Creech Grange
The tract of land bearing the name of Creech lies on the north side of the range of chalk hills which forms a conspicuous object in the Isle of Purbeck. It is about 3-1/4 miles long, and extends from the boundary of the parish of Corfe Castle on the east, to that of Tyneham on the west. It is divided into East Creech (in the parish of Knoll), West Creech, and Creech Grange. The latter, which lies between East and West Creech, was anciently a manor, and is in the liberty of Bindon, having been parcel of he demesnes of the monastery established at that place. The farm consists of 425 acres; besides which there are several smaller tenements, as well as extensive plantations, and a large extent of unenclosed heath.

It has already been shown in the account of East Creech (page 585), that Creech was surveyed in Domesday Book in four parcels, and that three of these, viz., “Criz,” “Criz,” and “Cric,” seem to be pretty clearly identified with East and West Creech. The remaining parcel, therefore, which was surveyed by the name of “Crist,” immediately before “Tigeham” (Tyneham), may perhaps be Creech Grange. It was the property of Robert Earl of Moreton, maternal brother of King William the Conqueror. His sub-tenant was Bretel, who also held “Tigeham” (Tyneham), and six other lordships in this county, under the same lord. Sirewold held it in King Edward’s time, and it was taxed for two hides. There was land for one plough, and there were four acres of meadow. The pasture was six quarentens long and the same broad; and there was one house in Wareham. The whole was worth 20s. before the Conquest; but its value had since doubled, for it was then worth 40s.

After this is became divided amongst various sub-tenants, who held it in separate parcels, all of which seem to have been given to the abbey of Bindon, either at or shortly after the foundation of that monastery on its present site. Beatrix and Albren, daughters of William Pylye of Crich, gave to the abbey all the land which they had in Crich. Roger de Crich, son of William Palmer, gave all the land which he had of the gift of Beatrix, daughter of William de Crich. Lary and Marelina, daughters of Walter de Crich, gave all the lands which they had in the same vill. Walter de Olsey gave all the right, service, and lordship which he had in Cryk; and Geoffry Prior of Wareham, with consent of the abbot and convent of Lire, relinquished whatever right he had in the lands, tenements, heaths, hills, pools, and other things within the manor of Crych. All these donations were confirmed to the abbot and monks at Bindon, by charter of King Edward I. 25 Nov. a.r.9, and reconfirmed by inspeximus 6 Edw. II.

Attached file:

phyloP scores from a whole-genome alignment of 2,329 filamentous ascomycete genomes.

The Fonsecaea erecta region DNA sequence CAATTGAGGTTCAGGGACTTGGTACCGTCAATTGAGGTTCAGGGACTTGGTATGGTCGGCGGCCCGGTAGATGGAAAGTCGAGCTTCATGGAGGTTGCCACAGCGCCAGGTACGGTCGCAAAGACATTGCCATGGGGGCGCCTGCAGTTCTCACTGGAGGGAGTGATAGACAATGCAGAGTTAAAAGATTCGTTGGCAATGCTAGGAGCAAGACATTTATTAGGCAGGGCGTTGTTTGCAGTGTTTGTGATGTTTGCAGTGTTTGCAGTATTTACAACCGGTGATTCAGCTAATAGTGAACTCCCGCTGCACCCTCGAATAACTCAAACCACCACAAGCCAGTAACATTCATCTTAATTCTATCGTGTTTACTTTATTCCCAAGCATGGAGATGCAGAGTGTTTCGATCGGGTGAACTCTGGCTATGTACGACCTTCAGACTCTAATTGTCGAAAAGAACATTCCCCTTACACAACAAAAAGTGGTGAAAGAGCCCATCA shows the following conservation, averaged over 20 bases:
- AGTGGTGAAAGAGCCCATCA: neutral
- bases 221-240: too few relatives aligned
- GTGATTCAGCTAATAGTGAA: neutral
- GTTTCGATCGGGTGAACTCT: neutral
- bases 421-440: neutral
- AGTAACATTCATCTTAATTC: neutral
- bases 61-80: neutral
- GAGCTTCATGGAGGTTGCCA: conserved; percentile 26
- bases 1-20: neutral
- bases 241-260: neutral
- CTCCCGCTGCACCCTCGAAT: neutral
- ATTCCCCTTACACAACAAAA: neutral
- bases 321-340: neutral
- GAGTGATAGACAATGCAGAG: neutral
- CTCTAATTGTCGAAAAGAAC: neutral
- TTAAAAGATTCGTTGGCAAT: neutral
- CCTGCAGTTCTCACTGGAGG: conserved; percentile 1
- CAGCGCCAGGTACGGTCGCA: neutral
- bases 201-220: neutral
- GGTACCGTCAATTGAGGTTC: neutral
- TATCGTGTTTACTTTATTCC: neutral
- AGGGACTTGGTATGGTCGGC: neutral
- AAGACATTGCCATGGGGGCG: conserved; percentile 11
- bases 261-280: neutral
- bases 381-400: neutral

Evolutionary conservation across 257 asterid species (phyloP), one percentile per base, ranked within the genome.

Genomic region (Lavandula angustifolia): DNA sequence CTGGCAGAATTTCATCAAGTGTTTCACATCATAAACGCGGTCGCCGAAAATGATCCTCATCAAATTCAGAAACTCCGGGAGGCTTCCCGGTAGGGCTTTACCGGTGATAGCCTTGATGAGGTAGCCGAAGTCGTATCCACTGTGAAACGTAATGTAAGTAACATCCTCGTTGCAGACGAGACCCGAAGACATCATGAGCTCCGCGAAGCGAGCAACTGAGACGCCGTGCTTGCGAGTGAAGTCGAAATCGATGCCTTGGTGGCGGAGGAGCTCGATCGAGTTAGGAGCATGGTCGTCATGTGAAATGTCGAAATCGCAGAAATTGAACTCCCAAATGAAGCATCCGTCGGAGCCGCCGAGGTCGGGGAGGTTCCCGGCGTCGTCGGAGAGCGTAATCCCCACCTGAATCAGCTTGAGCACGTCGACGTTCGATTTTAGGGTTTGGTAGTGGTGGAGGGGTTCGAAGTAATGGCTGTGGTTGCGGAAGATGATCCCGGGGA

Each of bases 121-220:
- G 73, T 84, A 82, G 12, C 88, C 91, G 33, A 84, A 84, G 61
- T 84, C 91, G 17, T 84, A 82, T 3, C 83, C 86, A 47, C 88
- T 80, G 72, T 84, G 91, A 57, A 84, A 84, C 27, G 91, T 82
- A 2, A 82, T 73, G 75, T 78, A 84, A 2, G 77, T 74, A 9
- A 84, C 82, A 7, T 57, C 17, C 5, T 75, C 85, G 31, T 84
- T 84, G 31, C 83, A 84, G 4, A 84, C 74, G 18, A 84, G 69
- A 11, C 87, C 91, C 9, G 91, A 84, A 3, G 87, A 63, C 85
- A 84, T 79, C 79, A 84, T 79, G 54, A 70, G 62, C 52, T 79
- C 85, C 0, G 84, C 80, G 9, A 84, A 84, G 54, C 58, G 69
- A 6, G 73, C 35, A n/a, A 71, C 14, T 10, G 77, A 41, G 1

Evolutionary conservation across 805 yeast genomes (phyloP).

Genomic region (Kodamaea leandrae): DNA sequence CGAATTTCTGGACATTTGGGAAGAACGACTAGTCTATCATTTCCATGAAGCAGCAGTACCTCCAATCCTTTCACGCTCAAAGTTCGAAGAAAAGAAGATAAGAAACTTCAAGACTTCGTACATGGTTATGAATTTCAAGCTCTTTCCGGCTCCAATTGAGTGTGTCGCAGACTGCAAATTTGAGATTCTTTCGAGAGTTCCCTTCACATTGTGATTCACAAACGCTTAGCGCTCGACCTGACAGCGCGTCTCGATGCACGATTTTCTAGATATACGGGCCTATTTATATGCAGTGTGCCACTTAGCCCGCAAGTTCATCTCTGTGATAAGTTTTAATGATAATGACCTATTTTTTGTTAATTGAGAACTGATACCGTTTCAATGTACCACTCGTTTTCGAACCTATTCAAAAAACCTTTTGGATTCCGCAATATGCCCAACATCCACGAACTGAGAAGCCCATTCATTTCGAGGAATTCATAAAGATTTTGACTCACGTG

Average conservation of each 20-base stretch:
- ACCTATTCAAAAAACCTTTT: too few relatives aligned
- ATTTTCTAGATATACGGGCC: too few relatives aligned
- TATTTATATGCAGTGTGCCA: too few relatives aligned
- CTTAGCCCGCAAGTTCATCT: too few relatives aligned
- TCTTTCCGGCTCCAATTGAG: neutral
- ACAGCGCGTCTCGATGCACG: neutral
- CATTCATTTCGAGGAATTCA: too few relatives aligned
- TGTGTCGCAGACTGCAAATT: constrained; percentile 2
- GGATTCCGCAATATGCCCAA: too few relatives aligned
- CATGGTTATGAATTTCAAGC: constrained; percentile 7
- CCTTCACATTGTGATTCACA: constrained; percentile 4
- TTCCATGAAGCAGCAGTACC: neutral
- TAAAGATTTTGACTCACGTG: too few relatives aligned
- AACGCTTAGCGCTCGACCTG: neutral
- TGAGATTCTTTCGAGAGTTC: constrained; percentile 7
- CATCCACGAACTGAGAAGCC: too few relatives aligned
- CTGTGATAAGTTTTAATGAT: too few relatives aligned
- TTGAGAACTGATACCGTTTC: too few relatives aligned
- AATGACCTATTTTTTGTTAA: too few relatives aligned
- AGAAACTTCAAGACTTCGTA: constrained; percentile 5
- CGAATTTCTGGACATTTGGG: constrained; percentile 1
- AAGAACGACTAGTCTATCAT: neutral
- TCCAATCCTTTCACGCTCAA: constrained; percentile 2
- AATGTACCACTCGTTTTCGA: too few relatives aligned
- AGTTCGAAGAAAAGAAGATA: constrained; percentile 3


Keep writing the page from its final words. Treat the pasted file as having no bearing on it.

In 1293 the abbot’s lands here were valued at 7l. 14s. 4d. This farm was anciently chargeable with a yearly payment of thirteen bushels of wheat to the castle of Corfe, towards its reparation; and at the time of the dissolution of Bindon Abbey it was worth 7l. 2s. per annum.